December 08, 2012

November newsletter 2012


Wow!! Have we been excited to put this mailing list out, or what?   Ready?  

First and foremost, our phone can finally stop ringing, with the long awaited release of the 2007 Cremant!   Holly has already drunk most of it so there is a very limited quantity of it to sell – BE QUICK!!         

Also, we are releasing the full range of 2011 reds!!   One of the greatest Hunter vintages in history, these wines are looking simply superb.   To prove my point, for the first time in five years, we have made the infamous Sinclair Shiraz.   Please trust me, if you are an avid Marsh Estate fan, don’t miss this opportunity of grabbing some of the Sinclair.   As one very prominent winemaker stated after showing him the Sinclair two days after bottling…..“Marshy, this is not only the best 2011 red I’ve seen….it’s one of the best red wines I’ve ever seen….you must have oompa loompas in the winery helping you…’s incredible!”

What else?   Oh yeah!   The 2012 Jacques’ Path.   Many of you experienced the glorious 2011 Jacques’ Path and this little fizzer steps up and will blow your mind.   Enjoy!

Right,  Holly’s happy now as I have followed her strict instructions to introduce the wines first and then waffle on.   I kind of like waffling.   I become centred and lucidly sentimental.   Talking of sentimental, the 2013 vintage, which will begin in a matter of weeks, marks my 20th year as chief winemaker at Marsh Estate.   Prior to that, I worked alongside Dad, stints overseas, as well as years of University.   I remember as a little kid, kicking around the winery, dreaming of one day running the show.   Our area was very small in those days, even though the Hunter Valley was Australia’s oldest and most famous wine region.   People with names such as Tyrrell, Tulloch, McGuigan and McWilliam would drop in.   Max Lake from Lake’s Folly would call by and pat me on the head as he strode past to see my father.   Len Evans would often call in and leave much later than anticipated due to an unforeseeable thirst.   The wine industry was for the purest, yet it was starting to gather some serious momentum.   A momentum which would ultimately quadruple the industry in little more than a decade.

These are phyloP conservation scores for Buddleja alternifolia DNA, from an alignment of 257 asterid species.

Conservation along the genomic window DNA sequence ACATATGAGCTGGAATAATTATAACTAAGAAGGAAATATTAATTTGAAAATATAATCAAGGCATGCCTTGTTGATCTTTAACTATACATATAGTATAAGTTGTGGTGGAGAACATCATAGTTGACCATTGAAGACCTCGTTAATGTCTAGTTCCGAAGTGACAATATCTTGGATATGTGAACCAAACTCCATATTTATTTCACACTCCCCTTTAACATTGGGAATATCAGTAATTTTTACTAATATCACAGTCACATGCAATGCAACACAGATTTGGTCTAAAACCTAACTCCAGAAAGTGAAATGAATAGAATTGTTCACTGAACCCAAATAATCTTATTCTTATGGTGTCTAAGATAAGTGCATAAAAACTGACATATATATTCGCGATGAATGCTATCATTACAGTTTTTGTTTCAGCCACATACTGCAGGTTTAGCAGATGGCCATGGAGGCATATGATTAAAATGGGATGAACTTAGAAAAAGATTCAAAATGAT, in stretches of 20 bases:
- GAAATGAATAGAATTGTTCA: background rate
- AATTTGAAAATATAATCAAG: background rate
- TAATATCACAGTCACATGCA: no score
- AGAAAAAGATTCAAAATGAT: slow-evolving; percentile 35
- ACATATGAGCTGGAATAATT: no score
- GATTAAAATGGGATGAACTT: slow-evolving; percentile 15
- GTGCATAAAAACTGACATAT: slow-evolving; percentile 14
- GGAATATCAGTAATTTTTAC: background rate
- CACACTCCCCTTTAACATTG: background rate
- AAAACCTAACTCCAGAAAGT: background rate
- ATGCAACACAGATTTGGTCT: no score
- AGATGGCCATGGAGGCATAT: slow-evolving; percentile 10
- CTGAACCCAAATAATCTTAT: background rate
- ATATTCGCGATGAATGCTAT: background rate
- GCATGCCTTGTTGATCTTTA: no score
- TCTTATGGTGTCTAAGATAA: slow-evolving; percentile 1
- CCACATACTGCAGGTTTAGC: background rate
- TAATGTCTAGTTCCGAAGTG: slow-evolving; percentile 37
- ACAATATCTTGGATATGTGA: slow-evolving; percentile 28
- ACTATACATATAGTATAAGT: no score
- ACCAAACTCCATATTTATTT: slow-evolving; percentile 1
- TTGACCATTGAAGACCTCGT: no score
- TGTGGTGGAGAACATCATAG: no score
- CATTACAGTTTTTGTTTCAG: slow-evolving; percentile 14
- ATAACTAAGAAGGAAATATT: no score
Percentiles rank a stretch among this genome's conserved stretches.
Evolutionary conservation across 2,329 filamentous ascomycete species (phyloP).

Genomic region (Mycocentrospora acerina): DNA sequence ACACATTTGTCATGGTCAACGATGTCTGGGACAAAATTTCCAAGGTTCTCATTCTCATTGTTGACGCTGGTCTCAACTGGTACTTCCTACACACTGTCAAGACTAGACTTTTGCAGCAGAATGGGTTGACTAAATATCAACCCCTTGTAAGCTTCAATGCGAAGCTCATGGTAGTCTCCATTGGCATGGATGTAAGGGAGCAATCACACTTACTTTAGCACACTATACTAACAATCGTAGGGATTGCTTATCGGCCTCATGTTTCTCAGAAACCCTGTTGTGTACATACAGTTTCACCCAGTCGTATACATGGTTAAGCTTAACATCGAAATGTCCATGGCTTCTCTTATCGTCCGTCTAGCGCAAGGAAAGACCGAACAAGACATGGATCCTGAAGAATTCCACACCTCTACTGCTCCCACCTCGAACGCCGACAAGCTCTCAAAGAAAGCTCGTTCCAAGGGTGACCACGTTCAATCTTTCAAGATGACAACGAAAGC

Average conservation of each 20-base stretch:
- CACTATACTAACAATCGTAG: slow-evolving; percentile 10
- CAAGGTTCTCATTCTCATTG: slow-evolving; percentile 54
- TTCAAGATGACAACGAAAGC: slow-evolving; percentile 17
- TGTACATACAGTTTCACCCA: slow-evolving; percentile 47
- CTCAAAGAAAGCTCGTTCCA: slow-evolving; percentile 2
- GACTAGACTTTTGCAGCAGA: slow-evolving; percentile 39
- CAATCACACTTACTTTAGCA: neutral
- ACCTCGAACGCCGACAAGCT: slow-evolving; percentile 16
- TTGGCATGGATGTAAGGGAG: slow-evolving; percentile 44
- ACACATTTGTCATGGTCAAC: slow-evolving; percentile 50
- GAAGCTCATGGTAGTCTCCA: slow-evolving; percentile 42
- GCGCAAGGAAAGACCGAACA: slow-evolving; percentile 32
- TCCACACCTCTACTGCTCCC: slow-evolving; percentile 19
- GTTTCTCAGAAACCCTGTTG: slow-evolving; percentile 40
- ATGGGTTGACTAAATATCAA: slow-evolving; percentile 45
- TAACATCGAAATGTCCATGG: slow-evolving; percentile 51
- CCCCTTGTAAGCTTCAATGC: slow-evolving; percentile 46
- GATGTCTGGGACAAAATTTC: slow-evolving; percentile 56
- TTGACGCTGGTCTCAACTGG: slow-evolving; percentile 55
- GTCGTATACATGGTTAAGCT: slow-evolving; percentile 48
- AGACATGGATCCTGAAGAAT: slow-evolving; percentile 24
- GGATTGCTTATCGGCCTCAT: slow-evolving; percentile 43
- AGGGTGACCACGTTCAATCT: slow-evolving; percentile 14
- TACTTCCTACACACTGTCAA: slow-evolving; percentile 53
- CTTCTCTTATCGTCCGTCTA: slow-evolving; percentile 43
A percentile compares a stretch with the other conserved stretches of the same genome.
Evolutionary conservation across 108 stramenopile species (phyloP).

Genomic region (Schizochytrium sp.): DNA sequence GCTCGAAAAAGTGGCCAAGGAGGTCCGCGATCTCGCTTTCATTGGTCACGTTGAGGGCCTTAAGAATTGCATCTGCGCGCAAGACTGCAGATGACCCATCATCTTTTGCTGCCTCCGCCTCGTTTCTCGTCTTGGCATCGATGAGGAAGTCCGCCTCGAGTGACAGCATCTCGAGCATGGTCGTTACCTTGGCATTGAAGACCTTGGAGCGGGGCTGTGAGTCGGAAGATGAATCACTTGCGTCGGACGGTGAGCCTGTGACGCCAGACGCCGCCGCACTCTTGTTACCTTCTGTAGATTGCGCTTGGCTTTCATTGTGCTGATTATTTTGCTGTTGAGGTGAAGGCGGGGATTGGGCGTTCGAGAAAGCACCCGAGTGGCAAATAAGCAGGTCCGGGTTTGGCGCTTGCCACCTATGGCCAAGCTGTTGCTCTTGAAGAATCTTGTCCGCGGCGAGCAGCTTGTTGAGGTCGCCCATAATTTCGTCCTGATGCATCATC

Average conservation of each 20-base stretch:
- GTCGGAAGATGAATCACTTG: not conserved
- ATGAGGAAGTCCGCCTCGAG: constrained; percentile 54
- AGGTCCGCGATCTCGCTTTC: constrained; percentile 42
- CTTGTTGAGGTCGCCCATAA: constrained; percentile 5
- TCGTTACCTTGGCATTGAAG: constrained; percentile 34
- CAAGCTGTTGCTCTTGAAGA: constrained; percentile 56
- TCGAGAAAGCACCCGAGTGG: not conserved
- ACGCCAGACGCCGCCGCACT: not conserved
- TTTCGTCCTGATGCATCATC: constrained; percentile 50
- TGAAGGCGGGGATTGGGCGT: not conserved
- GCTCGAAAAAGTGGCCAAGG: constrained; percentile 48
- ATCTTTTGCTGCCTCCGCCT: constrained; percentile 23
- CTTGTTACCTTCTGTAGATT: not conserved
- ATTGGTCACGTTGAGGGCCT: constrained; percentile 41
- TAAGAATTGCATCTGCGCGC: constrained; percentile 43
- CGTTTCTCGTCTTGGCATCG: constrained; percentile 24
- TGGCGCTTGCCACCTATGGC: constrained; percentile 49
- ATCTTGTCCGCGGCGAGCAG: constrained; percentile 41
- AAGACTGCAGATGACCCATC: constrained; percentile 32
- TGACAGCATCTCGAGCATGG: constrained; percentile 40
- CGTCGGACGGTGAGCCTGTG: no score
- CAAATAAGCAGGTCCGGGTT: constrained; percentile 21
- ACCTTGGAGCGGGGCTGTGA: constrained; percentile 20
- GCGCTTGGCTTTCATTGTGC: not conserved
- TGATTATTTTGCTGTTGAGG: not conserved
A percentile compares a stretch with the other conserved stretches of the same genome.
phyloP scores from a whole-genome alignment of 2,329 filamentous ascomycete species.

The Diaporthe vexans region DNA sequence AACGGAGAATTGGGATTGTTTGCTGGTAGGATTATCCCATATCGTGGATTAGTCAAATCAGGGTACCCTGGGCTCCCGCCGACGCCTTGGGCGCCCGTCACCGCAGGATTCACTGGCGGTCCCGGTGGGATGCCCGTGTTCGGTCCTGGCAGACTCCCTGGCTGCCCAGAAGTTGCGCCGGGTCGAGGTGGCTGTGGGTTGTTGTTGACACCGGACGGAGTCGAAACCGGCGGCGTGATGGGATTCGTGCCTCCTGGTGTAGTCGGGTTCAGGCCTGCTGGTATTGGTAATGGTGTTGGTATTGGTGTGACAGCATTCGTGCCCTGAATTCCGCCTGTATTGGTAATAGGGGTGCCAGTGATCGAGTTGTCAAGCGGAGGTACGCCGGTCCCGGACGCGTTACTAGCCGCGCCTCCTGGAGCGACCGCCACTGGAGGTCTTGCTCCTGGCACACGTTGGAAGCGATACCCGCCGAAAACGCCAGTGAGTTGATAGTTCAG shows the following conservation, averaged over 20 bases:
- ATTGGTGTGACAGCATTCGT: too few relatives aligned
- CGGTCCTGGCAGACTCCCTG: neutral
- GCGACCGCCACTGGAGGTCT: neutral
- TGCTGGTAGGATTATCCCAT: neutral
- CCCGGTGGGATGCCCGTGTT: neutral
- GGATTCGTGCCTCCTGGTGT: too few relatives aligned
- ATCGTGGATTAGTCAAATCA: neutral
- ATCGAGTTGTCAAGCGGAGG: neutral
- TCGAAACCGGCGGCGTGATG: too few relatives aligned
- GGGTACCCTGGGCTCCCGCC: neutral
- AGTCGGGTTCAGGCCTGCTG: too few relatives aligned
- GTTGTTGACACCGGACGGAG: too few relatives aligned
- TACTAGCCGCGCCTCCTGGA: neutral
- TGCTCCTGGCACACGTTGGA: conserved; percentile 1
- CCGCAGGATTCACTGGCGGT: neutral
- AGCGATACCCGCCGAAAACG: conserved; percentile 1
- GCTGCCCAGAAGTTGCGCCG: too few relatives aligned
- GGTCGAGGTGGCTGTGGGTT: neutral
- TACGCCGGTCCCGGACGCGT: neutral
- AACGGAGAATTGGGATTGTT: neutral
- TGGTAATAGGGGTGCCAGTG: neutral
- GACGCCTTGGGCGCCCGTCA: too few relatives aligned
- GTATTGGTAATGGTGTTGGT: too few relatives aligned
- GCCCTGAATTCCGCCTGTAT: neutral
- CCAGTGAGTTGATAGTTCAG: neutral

When I was studying wine at University, the true nature and true regionality of the medium to top end wines was still vibrantly evident.   Advances in viticulture and winemaking products and technology, where exciting breakthroughs were the talk of the land, were numerous. Australian wine and Australian winemakers were gaining world-class recognition and record wine sales were vindicating these achievements.   New wine “regions” began popping up all along the Eastern seaboard, as well as in the West.   There was encouraging growth and banks were lending money to anyone investing in wine production.   The glory days were here……..but they were short lived.

Today, there are too many wine producers.   What does that mean?   From a range of answers, the glaringly obvious is…..oversupply.   Sadly, in conjunction with this, the softly regulated industry in Australia means that integrity throughout each region has been all but jeopardised.   True terroir, the essence of what wine is all about, is a term so loosely thrown around nowadays that producers are even deluding themselves.   The word “Estate” seems to appear everywhere, yet I do not know of one other producer in Australia that grows everything on site without the use of artificial watering systems (non-irrigated), makes every wine from each segregated singe vineyard block of grapes in their own on-site winery and bottles them on premise.   That is the true meaning of a wine “Estate”.   Strike me down for being old fashioned but surely….surely….there needs to be some revision of the wine industry’s code of practice to protect and assure the consumer of authenticity. Again, I will pose the question….Why would you venture to the beautiful Hunter Valley , to walk into a cellar door of a “boutique” establishment, and taste and buy wine which is not even grown in the Hunter Valley?  Or for that matter, buy a Hunter Semillon in a McLaren Vale winery?
It would be financially vindictive for us to behave in this fashion yet I grew up in a different time, where wine was to reflect the vineyard, the vintage, the variety- the true terroir.   I do not wish to mar your wine experience by behaving in any other fashion.   When you come to see us, you are in our home.   A home dedicated to wine-Hunter Valley wine.   That is what we do.   It’s who we are.  I point blank refuse to shake the foundations of people who love wine and desire the authenticity they so deserve.   My family built an amazing Estate to share the wonders and magic of this beautiful part of the world and we will cut no corners in providing you with that experience.

OK, Holly is ushering me down from my soap box and encouraging me to wish you all a very Merry Christmas and an awesome New Year.   We hope you have fun.  Drink lots!


Julie Hammond said:

I dont believe a word he says about you Holly and one day we are going to turn up with a real soapbox for Marshy.

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